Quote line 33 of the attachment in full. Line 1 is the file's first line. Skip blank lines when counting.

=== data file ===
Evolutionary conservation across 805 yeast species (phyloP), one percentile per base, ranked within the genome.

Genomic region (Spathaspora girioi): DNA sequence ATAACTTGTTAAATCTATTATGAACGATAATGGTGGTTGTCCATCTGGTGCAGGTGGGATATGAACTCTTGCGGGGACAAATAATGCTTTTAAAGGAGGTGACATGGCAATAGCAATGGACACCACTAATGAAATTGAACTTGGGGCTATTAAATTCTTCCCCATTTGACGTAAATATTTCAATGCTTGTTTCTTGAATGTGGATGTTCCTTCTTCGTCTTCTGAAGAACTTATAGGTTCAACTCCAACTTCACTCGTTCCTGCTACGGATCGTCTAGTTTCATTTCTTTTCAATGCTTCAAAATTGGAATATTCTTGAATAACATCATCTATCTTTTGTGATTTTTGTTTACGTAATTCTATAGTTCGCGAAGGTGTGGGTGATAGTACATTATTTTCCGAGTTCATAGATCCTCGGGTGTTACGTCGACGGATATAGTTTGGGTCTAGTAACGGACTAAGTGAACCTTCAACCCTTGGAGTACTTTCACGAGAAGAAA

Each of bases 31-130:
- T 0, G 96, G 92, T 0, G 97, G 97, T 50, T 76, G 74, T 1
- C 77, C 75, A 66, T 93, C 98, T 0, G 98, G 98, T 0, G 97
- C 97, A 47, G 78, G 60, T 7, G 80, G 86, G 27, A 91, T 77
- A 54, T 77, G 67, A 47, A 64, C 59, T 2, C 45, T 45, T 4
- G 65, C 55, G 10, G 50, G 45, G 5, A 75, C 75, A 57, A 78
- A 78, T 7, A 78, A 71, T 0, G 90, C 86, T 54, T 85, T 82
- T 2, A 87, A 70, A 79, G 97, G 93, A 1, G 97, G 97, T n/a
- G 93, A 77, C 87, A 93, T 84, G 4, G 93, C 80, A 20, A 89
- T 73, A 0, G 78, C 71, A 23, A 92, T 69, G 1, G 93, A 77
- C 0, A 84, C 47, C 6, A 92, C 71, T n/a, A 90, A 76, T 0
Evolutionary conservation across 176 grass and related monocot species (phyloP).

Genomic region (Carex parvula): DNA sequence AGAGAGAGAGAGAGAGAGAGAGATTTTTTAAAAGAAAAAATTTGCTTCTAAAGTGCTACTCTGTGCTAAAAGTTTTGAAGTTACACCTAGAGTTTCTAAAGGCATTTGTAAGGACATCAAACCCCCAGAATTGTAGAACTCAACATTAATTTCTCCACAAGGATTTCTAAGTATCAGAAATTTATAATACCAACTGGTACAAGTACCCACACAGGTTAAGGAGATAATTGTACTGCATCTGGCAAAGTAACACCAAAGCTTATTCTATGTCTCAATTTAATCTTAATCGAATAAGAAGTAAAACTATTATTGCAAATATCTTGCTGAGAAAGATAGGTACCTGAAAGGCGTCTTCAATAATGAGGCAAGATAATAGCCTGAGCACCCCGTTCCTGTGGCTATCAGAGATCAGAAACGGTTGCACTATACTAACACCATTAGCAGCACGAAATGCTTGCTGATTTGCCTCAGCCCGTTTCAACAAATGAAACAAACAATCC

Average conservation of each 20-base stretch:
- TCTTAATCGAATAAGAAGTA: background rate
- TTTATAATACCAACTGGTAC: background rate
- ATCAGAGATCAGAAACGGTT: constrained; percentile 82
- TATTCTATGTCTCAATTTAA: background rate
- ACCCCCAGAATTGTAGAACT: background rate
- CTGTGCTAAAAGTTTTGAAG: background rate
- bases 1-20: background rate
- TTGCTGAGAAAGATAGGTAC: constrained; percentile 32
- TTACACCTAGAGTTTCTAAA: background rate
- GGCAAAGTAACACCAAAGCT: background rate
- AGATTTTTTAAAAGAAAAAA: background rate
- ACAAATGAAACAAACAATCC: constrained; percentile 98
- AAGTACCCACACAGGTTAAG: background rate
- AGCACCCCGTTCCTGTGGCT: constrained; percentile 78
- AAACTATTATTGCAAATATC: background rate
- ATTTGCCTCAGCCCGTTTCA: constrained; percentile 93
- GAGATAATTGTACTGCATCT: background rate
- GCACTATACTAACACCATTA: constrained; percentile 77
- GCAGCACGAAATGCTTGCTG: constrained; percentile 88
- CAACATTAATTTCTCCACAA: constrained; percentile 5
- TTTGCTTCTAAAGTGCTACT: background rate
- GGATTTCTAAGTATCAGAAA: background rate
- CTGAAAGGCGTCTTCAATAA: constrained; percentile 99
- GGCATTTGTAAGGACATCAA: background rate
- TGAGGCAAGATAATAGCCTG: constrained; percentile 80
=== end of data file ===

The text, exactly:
- GAGATAATTGTACTGCATCT: background rate